Animals / Mammal Facts / Cetacea - Marine Mammals / Narwhal - Unicorn of the Sea

Narwhal - Unicorn of the Sea

narwhal whale


The narwhal is the unicorn sea whale. Its most distinctive features is its spiral tusk, a highly modified tooth (usually the left) that erupts from the upper jaw in males and may grow to 10 ft (3 m) long. On extremely rare occasions, two tusks may erupt in males or a single tusk may erupt in females. It has been suggested that, although the tusk is hard, it is a sensitive membrane. Like a sensor or probe it is capable of detecting changes in water temperature, pressure and particle gradients, such as salinity.





The narwhal is a dark bluish gray when young, fading to blotched gray in adults and with a lighter, relatively unmarked belly. The body is robust and without a dorsal fin (although there is a slight hump). The pectoral fins are small and rounded and the flukes (tail) are broad and rounded and become upturned with age. The young are about 5-5.6 ft (1.5-1.7 m) at birth and grow to about 12.5-16.5 ft (3.8-5 m) at maturity.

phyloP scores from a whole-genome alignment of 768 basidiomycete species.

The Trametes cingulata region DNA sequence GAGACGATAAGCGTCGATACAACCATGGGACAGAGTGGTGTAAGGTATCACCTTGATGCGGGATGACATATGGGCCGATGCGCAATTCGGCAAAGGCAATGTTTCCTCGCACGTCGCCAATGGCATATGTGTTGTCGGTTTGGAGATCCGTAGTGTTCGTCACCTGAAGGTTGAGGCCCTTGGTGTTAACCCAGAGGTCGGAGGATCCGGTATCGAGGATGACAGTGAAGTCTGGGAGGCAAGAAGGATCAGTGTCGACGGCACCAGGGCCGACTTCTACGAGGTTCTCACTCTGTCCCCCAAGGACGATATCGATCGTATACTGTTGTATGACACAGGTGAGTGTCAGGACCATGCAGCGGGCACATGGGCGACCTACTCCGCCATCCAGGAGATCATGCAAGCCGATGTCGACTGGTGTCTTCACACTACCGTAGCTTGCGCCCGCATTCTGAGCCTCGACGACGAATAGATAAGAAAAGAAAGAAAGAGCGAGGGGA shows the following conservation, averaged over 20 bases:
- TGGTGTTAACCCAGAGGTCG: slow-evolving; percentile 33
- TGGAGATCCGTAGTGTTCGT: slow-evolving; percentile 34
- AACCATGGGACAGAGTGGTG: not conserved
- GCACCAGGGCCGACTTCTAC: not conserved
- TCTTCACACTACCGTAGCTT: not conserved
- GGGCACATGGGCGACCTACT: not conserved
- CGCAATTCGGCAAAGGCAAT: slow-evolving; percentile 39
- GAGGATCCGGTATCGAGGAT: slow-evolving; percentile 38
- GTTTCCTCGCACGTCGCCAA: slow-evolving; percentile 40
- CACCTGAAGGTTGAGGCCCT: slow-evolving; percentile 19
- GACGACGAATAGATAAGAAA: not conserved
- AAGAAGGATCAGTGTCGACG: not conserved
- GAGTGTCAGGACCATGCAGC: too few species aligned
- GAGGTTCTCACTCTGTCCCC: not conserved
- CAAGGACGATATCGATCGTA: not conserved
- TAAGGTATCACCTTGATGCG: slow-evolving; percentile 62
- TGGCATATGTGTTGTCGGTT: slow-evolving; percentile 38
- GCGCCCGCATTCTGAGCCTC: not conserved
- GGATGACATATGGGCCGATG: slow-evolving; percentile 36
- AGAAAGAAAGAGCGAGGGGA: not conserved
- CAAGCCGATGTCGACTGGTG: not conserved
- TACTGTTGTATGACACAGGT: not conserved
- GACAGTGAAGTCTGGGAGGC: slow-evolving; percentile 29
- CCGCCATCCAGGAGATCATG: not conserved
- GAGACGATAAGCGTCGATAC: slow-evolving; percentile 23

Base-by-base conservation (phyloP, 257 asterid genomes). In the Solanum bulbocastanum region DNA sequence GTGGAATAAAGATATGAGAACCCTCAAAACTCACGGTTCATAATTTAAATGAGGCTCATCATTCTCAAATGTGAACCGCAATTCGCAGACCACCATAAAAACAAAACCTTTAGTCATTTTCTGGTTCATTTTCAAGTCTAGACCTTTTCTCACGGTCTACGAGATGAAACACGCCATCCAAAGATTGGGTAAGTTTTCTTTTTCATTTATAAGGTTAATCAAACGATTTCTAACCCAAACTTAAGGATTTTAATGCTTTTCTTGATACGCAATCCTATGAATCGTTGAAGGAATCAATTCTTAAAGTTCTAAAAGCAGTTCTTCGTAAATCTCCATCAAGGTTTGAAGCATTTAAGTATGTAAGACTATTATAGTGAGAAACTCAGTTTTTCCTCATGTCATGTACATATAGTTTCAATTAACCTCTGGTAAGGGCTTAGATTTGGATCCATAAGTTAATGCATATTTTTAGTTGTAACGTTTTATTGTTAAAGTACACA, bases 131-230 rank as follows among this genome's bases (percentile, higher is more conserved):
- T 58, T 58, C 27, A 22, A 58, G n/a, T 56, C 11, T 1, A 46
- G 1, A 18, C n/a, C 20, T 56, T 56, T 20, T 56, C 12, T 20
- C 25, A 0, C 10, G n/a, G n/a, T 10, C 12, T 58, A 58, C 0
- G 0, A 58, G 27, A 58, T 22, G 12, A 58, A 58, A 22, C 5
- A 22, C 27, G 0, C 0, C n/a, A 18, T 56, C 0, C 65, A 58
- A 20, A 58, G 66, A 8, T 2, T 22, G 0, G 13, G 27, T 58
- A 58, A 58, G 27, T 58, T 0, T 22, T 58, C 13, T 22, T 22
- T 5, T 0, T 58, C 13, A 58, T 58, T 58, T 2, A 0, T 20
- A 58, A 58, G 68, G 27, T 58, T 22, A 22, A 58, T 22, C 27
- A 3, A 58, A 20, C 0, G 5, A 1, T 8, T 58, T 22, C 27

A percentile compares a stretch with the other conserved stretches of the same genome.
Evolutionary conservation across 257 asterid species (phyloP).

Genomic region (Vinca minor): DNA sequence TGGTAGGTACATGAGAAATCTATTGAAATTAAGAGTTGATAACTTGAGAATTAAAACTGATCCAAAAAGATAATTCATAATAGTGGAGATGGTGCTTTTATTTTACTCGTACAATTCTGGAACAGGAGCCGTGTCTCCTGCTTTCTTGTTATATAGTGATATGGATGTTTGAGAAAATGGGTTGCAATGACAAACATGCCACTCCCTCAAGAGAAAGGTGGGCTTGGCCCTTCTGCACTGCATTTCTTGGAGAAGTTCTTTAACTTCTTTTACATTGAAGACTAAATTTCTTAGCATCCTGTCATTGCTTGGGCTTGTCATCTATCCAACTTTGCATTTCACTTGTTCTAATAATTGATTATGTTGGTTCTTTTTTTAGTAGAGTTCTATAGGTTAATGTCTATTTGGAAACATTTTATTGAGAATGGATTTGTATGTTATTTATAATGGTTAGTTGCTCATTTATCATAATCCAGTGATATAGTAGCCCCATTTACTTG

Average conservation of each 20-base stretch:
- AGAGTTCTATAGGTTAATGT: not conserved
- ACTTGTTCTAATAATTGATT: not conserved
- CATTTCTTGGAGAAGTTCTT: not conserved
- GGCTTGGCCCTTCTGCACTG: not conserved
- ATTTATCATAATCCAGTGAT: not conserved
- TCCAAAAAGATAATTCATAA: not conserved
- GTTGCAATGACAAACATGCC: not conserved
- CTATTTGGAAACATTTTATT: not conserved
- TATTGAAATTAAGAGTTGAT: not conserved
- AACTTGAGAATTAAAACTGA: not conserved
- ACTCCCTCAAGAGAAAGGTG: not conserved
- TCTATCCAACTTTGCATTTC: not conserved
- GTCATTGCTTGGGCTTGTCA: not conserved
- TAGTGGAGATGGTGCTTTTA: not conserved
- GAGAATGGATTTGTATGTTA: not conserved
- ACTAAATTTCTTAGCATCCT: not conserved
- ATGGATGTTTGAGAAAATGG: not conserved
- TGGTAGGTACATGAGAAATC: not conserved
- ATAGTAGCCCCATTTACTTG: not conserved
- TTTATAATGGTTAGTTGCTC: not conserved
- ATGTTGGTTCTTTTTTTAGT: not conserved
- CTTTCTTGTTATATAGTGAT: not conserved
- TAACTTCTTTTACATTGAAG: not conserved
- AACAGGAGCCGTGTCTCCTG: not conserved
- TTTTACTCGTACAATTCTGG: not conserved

The narwhals live in a limited range in the high arctic, occupying one of the most northerly distributions of any cetacean (whales). This and their somewhat limited diet makes vulnerable to climate change. They eat a diet of fishes, squid and crustaceans. They migrate with the advancing and retreating ice, usually in deeper water than their cousins the beluga whales.

Narwhals are heavily hunted in Greenland and the eastern Canadian Arctic.



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